Do I Understand the “Why”?
To facilitate the best review possible and help your team scale, every code change submission should include a design overview that briefly explains the motivation behind the change. It is really hard to offer a high-quality code review when the rationale needs to be inferred from the code change itself. It is fair to ask and expect the submitter to explain their motivation before attempting the code review. This also encourages the submitter to have an explanation in their commit message, increasing the quality of code documentation.
Am I Giving Positive Feedback?
In an organization full of smart people, clean code and neat test coverage can be taken for granted. As a result, code review feedback tends to focus only on problems and issues found in the code. This is very unfortunate because most people need positive feedback to feel engaged and motivated — and engineers are no exception. When a reviewer sees good stuff in the code, they should call it out and give positive feedback. This helps improve team dynamics, and often such positive feedback is contagious. As with all code review comments (more on this below), any positive feedback should be specific, explaining why that particular code is well-written.
Is My Code Review Comment Explained Well?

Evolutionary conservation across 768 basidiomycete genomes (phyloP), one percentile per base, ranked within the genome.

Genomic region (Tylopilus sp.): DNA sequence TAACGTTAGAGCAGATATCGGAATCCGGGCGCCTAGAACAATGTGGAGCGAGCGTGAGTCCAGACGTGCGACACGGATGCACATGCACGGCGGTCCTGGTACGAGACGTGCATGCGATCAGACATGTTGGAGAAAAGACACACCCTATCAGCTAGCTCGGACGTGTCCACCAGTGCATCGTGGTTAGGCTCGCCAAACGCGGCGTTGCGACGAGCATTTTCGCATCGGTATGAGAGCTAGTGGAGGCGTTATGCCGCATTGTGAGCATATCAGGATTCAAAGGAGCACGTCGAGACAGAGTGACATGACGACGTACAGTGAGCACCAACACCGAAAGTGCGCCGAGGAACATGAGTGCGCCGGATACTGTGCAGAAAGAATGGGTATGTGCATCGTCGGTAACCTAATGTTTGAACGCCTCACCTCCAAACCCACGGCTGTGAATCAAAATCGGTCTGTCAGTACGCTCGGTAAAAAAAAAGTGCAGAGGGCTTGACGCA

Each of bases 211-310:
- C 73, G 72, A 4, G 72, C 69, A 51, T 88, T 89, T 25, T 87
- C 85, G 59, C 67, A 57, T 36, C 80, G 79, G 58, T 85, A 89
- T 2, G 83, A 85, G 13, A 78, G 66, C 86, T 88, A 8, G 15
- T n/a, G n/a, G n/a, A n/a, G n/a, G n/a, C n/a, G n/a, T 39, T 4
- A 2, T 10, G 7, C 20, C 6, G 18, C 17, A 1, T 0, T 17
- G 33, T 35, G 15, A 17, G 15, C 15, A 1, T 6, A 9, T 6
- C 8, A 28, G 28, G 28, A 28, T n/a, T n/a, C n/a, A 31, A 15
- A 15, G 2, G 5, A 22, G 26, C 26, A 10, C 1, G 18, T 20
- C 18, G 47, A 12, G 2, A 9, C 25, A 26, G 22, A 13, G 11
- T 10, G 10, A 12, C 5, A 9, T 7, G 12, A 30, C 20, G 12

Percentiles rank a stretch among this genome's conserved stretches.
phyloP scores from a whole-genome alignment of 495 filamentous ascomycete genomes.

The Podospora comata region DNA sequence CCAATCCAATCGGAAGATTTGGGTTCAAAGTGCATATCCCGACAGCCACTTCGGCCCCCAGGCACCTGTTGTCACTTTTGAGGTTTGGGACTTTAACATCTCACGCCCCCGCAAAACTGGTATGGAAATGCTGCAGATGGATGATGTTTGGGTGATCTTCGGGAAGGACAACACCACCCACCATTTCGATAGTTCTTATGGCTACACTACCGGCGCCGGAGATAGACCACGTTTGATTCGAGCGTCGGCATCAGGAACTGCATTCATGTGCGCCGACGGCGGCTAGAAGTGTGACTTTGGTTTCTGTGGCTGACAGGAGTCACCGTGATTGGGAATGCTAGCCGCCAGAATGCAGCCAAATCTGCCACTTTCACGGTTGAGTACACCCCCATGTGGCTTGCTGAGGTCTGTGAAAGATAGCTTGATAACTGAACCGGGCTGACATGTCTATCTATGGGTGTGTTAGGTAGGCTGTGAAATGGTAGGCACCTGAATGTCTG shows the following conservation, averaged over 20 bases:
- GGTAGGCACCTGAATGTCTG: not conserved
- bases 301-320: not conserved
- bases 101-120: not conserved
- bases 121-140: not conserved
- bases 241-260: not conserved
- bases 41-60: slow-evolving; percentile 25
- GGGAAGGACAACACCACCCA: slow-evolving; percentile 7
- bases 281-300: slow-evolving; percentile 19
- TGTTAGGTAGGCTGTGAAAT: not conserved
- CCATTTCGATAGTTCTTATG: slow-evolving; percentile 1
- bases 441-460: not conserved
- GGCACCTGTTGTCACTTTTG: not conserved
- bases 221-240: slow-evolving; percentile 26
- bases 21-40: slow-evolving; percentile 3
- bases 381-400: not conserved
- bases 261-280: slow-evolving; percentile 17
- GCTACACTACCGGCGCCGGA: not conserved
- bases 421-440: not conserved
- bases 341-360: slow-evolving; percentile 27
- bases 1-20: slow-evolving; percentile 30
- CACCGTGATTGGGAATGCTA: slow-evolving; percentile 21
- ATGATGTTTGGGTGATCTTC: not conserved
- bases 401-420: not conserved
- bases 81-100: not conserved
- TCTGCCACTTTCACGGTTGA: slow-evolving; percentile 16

Whether the feedback is positive or negative, any code review comment should be self-explanatory. What might seem obvious to the reviewer can be unclear to an engineer who receives poorly-explained code review comments. When in doubt, it is better to over-explain than to provide terse feedback that yields more questions and the need for more back-and-forth communication. Explanations can be as simple as “reduces duplication,” “improves coverage,” or “makes code easier to test.” In addition to making reviewers’ comments clearer, these types of explanations also help reinforce the design principles that the team aspires to meet.
Do I Appreciate the Submitter’s Effort?
Hard work always needs to be appreciated, regardless of the outcome — this fosters strong, highly motivated teams. Some code changes are not of the highest quality and will need to be reworked. In those situations, it’s important to still acknowledge the effort that the author put into the changes, even if their code needs reworking. The best way to show appreciation is to put effort into your code review by giving high-quality feedback with decent explanations, acknowledging the good ideas (there are always good things in every code submission!), and using “thank you.”
Would This Review Comment Be Useful to Me?
Asking this question is an easy and powerful way to validate if the code review comment is necessary. At the end of the day, engineers should view code reviews as helpful development tools, and not sources of unimportant busywork. If you don’t think a particular review comment would be useful to you, then remove it. A classic example of unhelpful code review comments are ones related to code formatting. Code style and formatting should be validated by automated tools, not engineers.